Macs are not immune to viruses or really much more secure than Windows machines. In some ways Windows 7 is actually more secure than Mac OS X. However, nobody seems to write Mac viruses because Macs account for less than 10% of computers sold each year. Sure, there have been one or two proofs of concept, but really nothing in the wild. Old-timers may remember the infamous Mac WDEF virus spread by floppy disks back in the late 1980s. Someone likened the difference to having a house in the country where you leave the doors unlocked to a house in the city with bars on the windows. The analogy is essentially correct. The way virus protection software works is a complete and utter failure of imagination. Rather than truly securing the computer and limiting the damage any application or driver can do, virus protection software scans for known viruses using simple fingerprints. This makes it easy to write new viruses, which in turn actually helps the antivirus companies sell more subscriptions. Automatically installing software updates, while good in some ways, is astoundingly dangerous in others. I usually advise people to wait a week before updating except for particularly bad security holes. For a huge institution like the UMich Medical Center, though, delaying updates can be just as dangerous as installing them since hackers always try and take advantage of newly found vulnerabilities quickly.

Matthew R.

Thu, Apr 22, 2010 : 7:49 a.m.

The McAfee problem was pretty crippling, but the IT folks in my department were able to fix it pretty quickly once a solution was posted. It was only taking about 10 minutes per computer to resolve, which is quite nice. BTW, you'll note this is a comment on the actual article, and not yet another fanboy Mac vs. Windows post.


Wed, Apr 21, 2010 : 11:32 p.m.

I have been using Macs since 1986. Never had virus protection, never had a virus. I provide my own support and the UMHS spends millions supporting Windoz. It's a dog, Macs are great. End of story.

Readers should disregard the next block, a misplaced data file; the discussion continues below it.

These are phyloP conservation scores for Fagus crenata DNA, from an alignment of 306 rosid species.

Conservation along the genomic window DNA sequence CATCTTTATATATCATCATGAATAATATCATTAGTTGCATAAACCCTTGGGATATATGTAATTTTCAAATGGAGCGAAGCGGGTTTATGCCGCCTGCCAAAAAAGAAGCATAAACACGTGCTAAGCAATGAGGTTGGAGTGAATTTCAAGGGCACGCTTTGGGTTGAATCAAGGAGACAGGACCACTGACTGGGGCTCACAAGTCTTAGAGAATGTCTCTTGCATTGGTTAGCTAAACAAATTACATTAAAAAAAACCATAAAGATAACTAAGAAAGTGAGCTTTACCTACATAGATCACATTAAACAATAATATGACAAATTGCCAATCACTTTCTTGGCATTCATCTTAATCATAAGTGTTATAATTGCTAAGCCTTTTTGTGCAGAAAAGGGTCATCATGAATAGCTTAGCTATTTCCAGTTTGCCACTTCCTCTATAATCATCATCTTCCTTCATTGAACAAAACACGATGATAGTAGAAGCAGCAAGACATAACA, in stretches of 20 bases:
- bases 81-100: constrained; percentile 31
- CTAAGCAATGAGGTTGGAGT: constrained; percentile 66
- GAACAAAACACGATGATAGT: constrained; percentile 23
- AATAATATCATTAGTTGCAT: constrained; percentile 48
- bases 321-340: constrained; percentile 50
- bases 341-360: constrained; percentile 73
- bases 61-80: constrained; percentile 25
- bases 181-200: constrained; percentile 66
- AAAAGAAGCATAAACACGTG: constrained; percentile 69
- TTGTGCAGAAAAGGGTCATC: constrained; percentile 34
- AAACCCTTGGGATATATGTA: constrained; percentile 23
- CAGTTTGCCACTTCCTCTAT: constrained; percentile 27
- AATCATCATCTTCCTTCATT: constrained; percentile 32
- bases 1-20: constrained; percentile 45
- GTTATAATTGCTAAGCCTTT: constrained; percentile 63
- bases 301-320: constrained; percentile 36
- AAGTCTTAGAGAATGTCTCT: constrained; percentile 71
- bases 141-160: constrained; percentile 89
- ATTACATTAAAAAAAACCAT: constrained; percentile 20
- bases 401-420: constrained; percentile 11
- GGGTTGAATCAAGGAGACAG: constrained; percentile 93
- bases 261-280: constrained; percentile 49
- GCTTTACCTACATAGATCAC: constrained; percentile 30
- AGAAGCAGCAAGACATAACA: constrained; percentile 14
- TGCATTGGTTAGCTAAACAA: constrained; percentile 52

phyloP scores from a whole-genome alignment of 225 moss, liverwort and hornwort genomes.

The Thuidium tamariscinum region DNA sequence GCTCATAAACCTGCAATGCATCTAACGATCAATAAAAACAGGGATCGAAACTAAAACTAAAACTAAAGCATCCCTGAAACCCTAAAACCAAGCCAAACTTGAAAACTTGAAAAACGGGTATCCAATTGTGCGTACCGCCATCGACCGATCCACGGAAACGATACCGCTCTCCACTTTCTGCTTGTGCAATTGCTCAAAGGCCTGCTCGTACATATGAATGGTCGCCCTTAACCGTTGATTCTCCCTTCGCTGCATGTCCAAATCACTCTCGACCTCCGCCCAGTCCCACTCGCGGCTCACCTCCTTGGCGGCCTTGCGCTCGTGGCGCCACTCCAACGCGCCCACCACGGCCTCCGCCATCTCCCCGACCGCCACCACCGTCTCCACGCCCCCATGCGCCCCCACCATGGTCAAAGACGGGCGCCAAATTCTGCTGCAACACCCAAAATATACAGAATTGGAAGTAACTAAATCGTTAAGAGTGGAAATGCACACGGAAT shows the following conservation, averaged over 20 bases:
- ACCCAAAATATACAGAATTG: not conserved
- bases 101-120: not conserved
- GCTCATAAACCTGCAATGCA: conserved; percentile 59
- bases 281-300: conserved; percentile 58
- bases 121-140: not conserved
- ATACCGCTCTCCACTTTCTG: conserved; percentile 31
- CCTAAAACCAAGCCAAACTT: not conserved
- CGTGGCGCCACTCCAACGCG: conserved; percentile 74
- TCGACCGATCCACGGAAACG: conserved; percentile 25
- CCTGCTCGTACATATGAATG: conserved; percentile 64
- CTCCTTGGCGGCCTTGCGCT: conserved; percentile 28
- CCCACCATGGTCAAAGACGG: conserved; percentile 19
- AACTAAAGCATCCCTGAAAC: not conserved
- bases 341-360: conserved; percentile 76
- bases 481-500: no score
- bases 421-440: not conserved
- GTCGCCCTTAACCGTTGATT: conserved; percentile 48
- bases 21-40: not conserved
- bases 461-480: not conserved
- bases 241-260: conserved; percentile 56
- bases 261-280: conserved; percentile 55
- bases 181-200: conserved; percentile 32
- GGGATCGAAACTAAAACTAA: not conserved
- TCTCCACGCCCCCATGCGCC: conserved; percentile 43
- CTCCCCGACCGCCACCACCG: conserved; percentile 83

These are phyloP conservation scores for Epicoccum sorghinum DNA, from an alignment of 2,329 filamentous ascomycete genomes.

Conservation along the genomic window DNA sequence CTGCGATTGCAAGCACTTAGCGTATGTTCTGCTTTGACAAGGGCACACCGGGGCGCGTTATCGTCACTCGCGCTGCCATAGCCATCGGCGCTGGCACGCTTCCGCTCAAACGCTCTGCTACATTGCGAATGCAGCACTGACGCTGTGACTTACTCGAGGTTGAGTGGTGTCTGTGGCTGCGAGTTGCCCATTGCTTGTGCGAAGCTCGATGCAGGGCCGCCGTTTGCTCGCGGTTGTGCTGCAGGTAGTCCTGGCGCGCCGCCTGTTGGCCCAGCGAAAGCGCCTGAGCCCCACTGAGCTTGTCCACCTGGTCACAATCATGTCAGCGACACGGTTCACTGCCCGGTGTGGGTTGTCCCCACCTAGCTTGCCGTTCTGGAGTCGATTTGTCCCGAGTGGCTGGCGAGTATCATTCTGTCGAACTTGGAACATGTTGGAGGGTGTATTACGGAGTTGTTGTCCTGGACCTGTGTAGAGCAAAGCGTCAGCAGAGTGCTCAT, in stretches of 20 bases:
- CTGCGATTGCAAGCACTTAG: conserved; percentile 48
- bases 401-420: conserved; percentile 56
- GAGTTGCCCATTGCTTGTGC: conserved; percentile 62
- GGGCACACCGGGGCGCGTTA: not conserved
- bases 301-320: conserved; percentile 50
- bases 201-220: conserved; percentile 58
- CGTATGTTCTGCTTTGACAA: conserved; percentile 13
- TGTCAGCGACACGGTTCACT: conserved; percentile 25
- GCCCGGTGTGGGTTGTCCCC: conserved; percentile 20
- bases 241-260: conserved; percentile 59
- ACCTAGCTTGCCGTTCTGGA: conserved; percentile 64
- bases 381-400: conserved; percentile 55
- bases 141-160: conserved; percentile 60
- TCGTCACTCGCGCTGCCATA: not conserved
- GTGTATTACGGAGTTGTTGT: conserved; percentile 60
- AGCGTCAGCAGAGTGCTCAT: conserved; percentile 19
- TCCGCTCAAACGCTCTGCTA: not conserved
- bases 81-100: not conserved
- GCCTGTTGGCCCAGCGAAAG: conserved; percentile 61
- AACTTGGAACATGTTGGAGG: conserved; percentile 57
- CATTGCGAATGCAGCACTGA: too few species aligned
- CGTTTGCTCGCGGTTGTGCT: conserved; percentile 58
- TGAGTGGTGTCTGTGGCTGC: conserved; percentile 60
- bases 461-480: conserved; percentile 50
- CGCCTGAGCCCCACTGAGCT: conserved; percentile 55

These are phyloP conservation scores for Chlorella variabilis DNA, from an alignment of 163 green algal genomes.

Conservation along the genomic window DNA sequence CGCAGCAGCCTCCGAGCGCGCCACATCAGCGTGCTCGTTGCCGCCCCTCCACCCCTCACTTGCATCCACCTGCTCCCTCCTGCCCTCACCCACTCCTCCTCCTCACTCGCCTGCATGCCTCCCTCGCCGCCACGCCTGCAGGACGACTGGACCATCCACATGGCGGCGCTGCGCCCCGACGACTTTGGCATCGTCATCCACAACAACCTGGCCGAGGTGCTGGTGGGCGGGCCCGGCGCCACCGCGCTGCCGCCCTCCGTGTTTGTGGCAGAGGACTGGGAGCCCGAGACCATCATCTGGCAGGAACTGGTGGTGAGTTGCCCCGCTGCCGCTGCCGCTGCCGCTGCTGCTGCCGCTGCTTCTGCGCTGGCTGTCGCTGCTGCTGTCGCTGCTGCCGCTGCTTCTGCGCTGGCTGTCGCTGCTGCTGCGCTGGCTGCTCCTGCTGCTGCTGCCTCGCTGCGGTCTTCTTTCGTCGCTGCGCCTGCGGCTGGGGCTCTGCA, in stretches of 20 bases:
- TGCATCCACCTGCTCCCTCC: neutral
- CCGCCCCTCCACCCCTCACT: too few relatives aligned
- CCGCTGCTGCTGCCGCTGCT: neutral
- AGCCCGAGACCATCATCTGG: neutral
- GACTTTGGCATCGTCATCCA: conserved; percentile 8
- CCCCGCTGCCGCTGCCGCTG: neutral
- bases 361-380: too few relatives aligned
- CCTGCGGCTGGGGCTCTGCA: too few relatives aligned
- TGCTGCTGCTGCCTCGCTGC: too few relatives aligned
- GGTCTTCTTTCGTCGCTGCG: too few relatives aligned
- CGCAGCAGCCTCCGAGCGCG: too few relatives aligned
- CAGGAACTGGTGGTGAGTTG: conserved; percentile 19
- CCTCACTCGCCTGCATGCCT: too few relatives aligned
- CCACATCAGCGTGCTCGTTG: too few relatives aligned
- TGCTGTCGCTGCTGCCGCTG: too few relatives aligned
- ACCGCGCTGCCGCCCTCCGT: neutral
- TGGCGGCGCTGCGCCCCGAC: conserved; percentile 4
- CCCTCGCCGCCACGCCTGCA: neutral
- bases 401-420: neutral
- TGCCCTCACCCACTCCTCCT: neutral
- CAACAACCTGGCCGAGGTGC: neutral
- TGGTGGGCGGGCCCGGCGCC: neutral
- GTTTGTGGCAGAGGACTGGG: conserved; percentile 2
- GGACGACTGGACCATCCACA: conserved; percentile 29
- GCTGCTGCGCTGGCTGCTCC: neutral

Wed, Apr 21, 2010 : 10:01 p.m.

Windows Schindows, the problem with EMU's computers is that they're not updated very often and often prone to failure due to the amount of care they receive. McAfee is a problem because it's just bloatware that barely works well in an Enterprise environment. Comcast hands out the stuff because nobody will pay money for that. Macs also have issues with viruses. They're not focused on because their market share compared to Windows is small. Using the logic seen so far, you could also avoid viruses by using a Linux distro and saving your cash.

Jon Saalberg

Wed, Apr 21, 2010 : 7:40 p.m.

Well if you have Windows, you're going to have problems. I have rarely met a Windows user who didn't complain about all the viruses their computer had, or about having to have someone clean all that junk off their computer. I've heard many people say that "that's the way it is because everyone uses Windows." And IT people will continue to receive many, many calls, and be happily employed. My wife has worked at two sites that don't have that many computers, and both use Windows and both have IT personnel. It's just a fact of life - if you have multiple Windows installations, you're going to need an IT person to keep those things happy. Macs are pretty happy without IT people.

Peter Nelson

Wed, Apr 21, 2010 : 5:37 p.m.

If anybody knows where people are "dumping" MacBook Pros, please let me know!

Steve Pierce

Wed, Apr 21, 2010 : 5:21 p.m.

I guess this article from 2006 is wrong then. First ever virus for Mac OS X discovered - Steve


Wed, Apr 21, 2010 : 4:57 p.m.

Ehh, I've watched friends' Macs get taken down by computer stuff too. Two in particular finally had to dump their Macbook pros and get new ones. Macs aren't immune, even though the commercials want to get you to believe otherwise. Also, that people who pay all that extra money for a Mac are "hip."


Wed, Apr 21, 2010 : 4:33 p.m.

They discovered a solution to this problem years ago. It's call Macintosh.

Macabre Sunset

Wed, Apr 21, 2010 : 4:24 p.m.

I received a "free" copy of McAfee Anti-Virus with my new computer last summer. The update process is so obnoxious - complete with pop-up ads telling me I can get a deal for renewing early - that I removed the product and switched to using a free competitor a few months ago. Problems solved. McAfee has a bad reputation deservedly. I'm surprised IT specialists from our major universities would still go this route.